He was born in Greece, schooled in France, Germany and Scotland, trained in England and served in World War II naval theatres on the Indian Ocean and the Mediterranean Sea.
And, 10 times with his wife and less frequently solo, Prince Philip - who died Friday aged 99 - crossed multiple oceans to reach a collection of islands so far from the seat of the British monarchy any kilometres further and he'd have found himself on his way back.
The first time, in the summer of 1953-1954, his wife Elizabeth was not only the newly crowned Queen but, s young mum of two.
Preparations, although tempered by the tragedy of Tangiwai - Prince Philip would lay a wreath at a mass funeral for victims of the Christmas Eve disaster - went far beyond digging out the bunting.
Sheep were dyed in the colours of the Union Jack, screens put up to block tired buildings and an army of kids in freshly sewn clothes were sent to parks, squares and train stations across the land.
Rotorua girl Miriama Searancke, 13, was among them, walking to Arawa Park alongside thousands of performers and spectators in her new red shoes with a Crown and the initials ER fixed to the side.
"Everybody came to perform for the Queen," Searancke told the Daily Post in 2018.
"It was amazing."
The 38-day tour took the couple to 46 towns or cities and 110 functions, with three-quarters of the country estimated to have spotted a royal wave.
As with all the couple's official tours over more than seven decades of marriage, Prince Philip was usually in the background.
When Pat Jamieson joined the crowds calling "We want the Queen" outside Revington's Hotel in Greymouth, she was convinced she actually got the couple onto the balcony
after - in a quiet moment - calling out "I want the Duke".
The 11-year-old had shared a moment with the consort earlier that day after running half a mile alongside their car during a street parade, she later told the Government's NZHistory website.
"The Duke of Edinburgh looked across and said, 'If you run much further, you will burst'."
He was known for a long list of blunt - and often outrageous - remarks.
One, made in a 1954 letter to Australian politician Sir Harold Hartley and unearthed last year, painted a different picture of the Duke of Edinburgh's thoughts on New Zealand and its inhabitants than could be gleaned from a spontaneous wave or a laying of a wreath.
Māori were treated in New Zealand like "museum pieces and domestic pets", he wrote, and the country was "the perfect welfare state" which was "over-governed with not much room for initiative".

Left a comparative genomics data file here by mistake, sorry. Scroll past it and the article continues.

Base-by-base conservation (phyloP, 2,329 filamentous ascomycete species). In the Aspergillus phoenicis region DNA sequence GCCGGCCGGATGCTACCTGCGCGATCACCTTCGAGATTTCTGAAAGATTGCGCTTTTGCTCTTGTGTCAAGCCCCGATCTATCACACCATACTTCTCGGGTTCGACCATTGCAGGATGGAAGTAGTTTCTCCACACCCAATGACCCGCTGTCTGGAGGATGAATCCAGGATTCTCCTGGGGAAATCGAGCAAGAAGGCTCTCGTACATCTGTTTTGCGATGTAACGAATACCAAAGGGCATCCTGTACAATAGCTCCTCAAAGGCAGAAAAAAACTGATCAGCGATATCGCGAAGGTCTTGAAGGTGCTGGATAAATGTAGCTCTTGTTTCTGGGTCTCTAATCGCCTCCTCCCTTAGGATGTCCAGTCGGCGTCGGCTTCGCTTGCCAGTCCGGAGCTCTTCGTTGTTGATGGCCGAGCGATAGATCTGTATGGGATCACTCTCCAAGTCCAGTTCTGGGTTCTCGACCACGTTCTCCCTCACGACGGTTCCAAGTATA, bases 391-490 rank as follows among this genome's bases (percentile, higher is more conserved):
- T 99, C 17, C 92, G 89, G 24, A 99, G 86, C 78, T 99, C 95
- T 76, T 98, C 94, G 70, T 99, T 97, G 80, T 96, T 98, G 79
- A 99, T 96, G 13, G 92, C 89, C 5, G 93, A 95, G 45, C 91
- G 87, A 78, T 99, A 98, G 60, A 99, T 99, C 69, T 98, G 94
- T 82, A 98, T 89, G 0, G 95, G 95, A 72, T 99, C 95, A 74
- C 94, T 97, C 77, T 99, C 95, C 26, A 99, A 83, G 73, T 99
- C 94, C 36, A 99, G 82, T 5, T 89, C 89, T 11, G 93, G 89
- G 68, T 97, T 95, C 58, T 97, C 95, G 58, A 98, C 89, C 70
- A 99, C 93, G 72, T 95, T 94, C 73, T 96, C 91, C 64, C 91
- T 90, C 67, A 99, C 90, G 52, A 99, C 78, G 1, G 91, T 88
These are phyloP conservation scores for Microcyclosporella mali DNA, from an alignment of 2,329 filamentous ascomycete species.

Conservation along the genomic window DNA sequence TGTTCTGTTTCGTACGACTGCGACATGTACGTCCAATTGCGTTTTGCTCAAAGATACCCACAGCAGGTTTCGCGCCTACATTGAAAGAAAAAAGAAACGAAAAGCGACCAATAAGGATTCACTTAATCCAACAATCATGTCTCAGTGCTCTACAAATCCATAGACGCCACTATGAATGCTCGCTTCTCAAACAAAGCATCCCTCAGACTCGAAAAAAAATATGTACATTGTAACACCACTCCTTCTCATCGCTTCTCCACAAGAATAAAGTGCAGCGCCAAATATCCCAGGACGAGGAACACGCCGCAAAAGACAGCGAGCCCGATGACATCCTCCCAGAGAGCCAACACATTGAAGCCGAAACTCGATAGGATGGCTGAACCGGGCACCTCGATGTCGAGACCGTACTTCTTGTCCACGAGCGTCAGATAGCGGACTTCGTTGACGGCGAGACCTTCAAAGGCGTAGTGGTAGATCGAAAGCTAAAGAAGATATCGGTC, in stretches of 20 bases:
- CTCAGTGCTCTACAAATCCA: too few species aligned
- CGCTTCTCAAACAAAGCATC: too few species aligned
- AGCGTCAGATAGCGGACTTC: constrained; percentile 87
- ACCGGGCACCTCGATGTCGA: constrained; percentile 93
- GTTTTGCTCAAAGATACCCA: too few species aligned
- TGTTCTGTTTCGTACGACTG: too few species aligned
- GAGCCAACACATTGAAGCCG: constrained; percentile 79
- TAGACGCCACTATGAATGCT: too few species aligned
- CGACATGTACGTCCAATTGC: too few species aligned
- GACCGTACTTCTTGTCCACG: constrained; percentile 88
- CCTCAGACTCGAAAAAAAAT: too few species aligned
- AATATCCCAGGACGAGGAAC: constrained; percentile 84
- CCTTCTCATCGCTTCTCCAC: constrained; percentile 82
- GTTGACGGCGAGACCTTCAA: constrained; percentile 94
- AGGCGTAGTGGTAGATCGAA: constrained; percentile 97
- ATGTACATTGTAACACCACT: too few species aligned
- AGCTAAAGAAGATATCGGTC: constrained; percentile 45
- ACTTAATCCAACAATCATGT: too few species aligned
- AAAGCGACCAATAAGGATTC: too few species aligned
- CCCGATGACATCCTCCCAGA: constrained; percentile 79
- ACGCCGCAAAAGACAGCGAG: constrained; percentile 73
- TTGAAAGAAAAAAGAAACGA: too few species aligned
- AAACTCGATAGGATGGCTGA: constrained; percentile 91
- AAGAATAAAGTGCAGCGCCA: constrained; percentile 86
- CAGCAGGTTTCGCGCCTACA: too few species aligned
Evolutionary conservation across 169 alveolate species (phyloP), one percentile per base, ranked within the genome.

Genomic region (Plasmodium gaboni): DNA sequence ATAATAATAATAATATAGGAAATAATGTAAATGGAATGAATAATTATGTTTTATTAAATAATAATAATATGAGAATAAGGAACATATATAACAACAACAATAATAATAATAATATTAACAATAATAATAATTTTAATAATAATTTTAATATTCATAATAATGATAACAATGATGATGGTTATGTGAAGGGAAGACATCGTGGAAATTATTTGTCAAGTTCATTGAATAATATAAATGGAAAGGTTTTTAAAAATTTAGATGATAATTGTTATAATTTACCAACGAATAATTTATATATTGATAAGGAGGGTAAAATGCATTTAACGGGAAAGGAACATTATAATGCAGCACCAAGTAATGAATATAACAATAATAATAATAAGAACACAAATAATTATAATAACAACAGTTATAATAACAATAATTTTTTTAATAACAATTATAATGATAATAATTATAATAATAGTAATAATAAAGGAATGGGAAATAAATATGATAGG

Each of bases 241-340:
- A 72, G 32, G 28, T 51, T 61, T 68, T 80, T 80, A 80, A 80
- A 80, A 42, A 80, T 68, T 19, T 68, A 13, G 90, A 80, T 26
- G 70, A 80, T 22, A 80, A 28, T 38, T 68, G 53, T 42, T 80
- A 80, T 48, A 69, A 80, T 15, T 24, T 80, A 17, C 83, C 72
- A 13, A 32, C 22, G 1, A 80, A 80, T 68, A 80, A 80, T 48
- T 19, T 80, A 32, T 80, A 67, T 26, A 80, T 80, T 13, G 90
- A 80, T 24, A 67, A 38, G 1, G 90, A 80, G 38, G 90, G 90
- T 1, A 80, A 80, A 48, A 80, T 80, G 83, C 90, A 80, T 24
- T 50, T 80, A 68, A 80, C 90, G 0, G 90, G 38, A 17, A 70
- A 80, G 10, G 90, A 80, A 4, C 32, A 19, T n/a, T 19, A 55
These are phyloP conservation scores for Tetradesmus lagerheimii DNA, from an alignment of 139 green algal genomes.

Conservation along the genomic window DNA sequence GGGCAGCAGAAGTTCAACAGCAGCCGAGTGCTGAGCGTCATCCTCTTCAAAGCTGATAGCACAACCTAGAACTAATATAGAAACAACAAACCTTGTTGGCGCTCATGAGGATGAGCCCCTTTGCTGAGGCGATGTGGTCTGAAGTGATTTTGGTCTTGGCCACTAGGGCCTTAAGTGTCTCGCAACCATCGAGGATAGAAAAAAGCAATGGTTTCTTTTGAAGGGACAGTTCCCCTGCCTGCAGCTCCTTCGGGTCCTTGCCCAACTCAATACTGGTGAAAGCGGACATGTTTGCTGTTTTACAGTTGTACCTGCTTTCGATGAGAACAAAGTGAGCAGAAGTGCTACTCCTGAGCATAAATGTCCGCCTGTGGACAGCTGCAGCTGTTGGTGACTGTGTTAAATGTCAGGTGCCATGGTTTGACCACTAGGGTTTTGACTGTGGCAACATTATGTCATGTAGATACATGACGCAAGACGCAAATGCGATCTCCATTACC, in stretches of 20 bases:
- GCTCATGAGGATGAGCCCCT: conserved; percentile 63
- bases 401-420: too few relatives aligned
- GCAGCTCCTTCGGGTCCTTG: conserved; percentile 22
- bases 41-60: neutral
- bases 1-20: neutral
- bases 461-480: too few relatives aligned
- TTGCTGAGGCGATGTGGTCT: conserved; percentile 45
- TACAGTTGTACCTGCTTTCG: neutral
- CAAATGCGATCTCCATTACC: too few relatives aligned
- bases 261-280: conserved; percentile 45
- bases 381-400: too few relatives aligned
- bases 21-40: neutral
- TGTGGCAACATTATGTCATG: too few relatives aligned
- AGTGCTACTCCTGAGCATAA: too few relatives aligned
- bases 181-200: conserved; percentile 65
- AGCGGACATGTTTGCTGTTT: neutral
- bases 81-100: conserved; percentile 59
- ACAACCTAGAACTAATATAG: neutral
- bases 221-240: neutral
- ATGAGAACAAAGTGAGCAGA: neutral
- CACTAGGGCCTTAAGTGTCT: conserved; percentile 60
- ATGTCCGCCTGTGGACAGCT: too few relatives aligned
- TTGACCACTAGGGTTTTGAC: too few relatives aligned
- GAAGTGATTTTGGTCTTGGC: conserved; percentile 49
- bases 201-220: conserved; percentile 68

He was, however, impressed by a museum exhibition of Māori culture, a special interest after reading The Coming of the Māori by Sir Peter Buck / Te Rangi Hīroa (Ngāti Mutunga).
And the people were "universally charming and on the whole most considerate", he wrote.
He'd be back two years later - alone - popping in after the Melbourne Olympics.
A decade after their first, wildly successful New Zealand tour, the royal couple sailed into the Bay of Islands on the Royal Yacht Britannia on Waitangi Day 1963, visiting ports around the country, including Nelson, from which the Duke - whose flagship Duke of Edinburgh Award programme helped thousands of young people master valuable life
skills - visited the Outward Bound School at Anakiwa.
The Queen and Duke, along with a young Prince Charles and Princess Anne, were back seven years later for the James Cook bicentenary, where they debuted the royal "walkabout".
The royal couple would return for the Commonwealth Games in Christchurch four years later, three years after that to mark the Queen's Silver Jubilee - thought by some to have come closest to matching the excitement of a quarter of a century earlier - and, in 1981, a short visit followed a Commonwealth Heads of Government conference over the ditch.
It might've been brief, but the 1981 tour left the country with the endearing memory of Ginette McDonald's Lyn of Tawa addressing the royals directly at the Royal Variety Performance.
McDonald, in character with her braless, blue jumpsuit outfit and broad Kiwi accent, won over the Duke when she made a comment about the royals opening Tawa's memorial paddling pool.
"The Queen didn't laugh at anything," McDonald later told the New Zealand Women's Weekly.
"It was Prince Philip who engaged with me. We met them afterwards and he muttered things in my ear. He said he liked the sound of the 'piddling' pool."
The next most prominent visit came in 1990, when New Zealand marked 150 years since the signing of Te Tiriti o Waitangi and Auckland hosted the Commonwealth Games, with the Queen, Duke and their son Prince Edward in attendance.
The last New Zealand visit by the pair was in 2002, with the only glitch relating to an errant Daimler, which suffered a flat battery.
The Daimler, only used for visits by head of state, suffered a flat battery.
As the royal couple waited on their now stationary Australia-bound aircraft, airport workers had the ignominious task of pushing the incapacitated car out of the way.